At peak stress, you’re body’s fight or flight responses are operating full tilt, and the best way to calm down is to work on reversing these stimuli. Much research shows that listening to slow melodic music is most effective for the majority of people in relieving stress.
The most frequently quoted genres for this are Classical, Celtic and Native American music.
That’s not to say your very own stored favorite playlist won’t have a positive impact – but try different genres until you find something that reliably calms you down.
You also might like to try music that has been scientifically composed to relieve stress. This piece, by Marconi Union, dubbed as the “most relaxing tune ever” has been shown to reduce the effects of anxiety by up to 65%.
MUSIC AS A STATE OF BALANCE
Negative thoughts can re-enforce our conscious and subconscious anxiety levels, fueling stress.
Music can help re-wire our brains when combined with a focus on self-assuring thoughts and repetition of a positive mantra.
This is achieved by anchoring the positive emotion in our memory, and amplifying the effects when we need a bit of a boost – perhaps before an exam, a big meeting or even an uncomfortable conversation.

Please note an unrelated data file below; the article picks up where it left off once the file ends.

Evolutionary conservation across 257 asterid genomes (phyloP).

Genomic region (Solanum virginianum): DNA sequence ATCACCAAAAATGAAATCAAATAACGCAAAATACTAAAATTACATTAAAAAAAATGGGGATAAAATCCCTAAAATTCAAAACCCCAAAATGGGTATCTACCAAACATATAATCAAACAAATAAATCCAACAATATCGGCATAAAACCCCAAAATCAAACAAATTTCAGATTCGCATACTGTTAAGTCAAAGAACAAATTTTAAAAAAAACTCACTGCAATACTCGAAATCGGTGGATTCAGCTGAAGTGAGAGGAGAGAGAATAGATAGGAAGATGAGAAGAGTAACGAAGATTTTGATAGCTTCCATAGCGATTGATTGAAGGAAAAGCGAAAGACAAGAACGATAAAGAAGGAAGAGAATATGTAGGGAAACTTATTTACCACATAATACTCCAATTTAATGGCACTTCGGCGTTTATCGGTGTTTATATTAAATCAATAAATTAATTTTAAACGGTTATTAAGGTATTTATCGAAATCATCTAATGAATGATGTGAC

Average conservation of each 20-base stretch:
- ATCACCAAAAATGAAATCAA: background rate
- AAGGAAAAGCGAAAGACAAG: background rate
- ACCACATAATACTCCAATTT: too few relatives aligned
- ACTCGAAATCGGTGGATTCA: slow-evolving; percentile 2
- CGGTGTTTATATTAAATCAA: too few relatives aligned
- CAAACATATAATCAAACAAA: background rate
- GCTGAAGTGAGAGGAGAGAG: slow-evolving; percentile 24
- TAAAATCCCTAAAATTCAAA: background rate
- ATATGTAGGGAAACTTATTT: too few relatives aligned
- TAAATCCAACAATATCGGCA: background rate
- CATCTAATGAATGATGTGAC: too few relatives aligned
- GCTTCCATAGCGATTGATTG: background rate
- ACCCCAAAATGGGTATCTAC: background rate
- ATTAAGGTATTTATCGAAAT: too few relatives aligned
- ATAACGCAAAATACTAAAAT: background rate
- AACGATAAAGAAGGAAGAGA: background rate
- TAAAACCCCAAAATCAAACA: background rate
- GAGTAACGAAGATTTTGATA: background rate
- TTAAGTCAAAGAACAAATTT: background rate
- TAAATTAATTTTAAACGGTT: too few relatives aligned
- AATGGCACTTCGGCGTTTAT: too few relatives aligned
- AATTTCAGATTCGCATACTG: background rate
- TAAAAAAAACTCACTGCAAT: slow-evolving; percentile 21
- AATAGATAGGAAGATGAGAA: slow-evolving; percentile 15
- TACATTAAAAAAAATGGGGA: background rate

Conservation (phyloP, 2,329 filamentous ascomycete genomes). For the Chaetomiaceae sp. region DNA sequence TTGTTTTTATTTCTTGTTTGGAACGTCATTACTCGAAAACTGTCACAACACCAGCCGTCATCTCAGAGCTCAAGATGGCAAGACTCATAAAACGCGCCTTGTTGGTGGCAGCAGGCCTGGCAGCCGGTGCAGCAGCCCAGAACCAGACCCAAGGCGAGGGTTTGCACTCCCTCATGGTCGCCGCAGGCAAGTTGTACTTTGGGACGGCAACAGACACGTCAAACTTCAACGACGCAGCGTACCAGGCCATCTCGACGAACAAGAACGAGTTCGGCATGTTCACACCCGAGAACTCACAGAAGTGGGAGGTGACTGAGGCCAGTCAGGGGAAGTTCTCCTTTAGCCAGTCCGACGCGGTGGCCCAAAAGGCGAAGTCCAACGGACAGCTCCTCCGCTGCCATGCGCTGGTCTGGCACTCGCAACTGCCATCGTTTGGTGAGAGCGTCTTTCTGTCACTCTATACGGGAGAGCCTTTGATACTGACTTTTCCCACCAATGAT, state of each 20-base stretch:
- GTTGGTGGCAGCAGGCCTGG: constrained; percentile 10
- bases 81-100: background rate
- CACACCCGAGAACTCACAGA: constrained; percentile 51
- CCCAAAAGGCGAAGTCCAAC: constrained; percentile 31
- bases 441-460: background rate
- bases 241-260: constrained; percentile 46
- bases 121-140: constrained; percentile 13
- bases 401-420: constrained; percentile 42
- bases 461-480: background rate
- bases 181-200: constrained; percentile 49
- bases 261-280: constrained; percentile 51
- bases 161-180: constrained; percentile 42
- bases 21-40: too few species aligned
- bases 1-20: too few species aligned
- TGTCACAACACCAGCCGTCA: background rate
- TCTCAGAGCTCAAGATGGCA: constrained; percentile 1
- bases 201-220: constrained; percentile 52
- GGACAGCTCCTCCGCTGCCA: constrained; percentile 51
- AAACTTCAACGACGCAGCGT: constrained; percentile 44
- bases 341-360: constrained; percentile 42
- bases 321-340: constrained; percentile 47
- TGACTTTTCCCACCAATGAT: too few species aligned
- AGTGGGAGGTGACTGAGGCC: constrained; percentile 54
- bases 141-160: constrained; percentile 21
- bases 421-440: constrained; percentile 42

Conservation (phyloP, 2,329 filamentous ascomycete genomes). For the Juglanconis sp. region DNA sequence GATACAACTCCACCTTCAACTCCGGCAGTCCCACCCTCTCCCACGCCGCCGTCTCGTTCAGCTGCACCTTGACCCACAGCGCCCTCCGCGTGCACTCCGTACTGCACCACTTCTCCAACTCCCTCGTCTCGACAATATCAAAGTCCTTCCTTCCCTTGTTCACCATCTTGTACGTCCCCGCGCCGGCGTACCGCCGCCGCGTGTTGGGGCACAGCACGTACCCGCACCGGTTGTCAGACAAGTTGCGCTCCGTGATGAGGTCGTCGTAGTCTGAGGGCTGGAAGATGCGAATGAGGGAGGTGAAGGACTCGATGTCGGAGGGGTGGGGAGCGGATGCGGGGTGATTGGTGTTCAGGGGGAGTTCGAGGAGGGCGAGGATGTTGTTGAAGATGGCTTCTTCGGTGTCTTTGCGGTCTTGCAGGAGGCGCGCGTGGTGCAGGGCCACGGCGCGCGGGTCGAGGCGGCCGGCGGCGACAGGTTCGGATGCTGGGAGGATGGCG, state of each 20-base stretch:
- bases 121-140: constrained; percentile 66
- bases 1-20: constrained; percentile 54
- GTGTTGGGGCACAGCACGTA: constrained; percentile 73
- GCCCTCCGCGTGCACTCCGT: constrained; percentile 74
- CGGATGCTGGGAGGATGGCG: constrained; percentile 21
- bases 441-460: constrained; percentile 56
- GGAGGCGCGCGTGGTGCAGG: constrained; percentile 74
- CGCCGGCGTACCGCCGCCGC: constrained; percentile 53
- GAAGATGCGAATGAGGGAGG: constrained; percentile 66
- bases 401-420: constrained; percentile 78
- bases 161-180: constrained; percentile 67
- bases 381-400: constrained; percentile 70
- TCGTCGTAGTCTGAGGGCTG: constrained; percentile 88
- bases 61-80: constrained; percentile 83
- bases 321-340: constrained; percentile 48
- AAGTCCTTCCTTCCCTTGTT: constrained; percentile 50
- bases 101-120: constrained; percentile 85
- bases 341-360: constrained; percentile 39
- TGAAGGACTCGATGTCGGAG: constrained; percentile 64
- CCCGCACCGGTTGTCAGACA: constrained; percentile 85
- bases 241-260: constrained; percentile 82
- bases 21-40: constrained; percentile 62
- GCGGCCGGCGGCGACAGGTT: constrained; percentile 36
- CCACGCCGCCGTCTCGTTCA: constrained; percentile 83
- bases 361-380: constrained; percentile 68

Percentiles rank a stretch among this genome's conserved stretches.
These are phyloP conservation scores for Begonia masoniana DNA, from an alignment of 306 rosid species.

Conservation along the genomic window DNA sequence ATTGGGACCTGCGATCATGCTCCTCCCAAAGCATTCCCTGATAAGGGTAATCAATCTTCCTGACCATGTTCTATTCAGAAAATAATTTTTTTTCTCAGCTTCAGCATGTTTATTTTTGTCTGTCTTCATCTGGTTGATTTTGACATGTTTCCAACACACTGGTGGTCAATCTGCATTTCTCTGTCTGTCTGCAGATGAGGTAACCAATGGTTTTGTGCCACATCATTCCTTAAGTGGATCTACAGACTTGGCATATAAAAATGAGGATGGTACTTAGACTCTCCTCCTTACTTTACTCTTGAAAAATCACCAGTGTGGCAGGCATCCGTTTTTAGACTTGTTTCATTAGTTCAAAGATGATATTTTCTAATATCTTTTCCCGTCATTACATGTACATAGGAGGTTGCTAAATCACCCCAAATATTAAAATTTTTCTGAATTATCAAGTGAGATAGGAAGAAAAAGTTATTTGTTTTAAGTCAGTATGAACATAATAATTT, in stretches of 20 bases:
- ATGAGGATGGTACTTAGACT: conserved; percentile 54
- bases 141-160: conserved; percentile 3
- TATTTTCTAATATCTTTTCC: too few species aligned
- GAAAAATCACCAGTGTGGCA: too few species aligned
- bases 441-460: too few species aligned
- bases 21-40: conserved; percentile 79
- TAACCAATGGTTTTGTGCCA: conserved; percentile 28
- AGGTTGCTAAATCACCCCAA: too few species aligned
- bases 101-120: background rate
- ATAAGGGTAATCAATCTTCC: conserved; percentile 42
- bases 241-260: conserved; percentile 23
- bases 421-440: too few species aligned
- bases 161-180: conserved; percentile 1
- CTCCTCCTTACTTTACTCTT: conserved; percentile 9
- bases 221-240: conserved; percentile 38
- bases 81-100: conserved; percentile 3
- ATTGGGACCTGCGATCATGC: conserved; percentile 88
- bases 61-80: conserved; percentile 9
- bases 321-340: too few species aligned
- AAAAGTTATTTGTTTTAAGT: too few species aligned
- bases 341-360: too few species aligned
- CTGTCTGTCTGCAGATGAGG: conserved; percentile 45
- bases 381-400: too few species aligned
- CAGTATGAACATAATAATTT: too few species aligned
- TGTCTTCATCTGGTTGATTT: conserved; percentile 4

Like all ‘habits’, breaking the ‘negativity – stress’ loop takes both courage and consistency, so make sure you pick music that deeply resonates with you, and inspires positive emotion.
Above all, repeat and listen every day. Whilst many factors can cause stress, it is widely acknowledged that workplace stress has reached epidemic proportions.
The pressure of getting our work done is ever present. Various distractions interrupt our cognitive processes during more challenging tasks, constraining our productivity and creativity, causing stress to build quickly.
Here are tips on how to use music to improve your productivity and avoid stress build up from overdue tasks:
- When you’re doing repetitive tasks – even where those tasks are intricate and involve some dexterity – listening to music you know well, particularly background music without lyrics can help provide focus.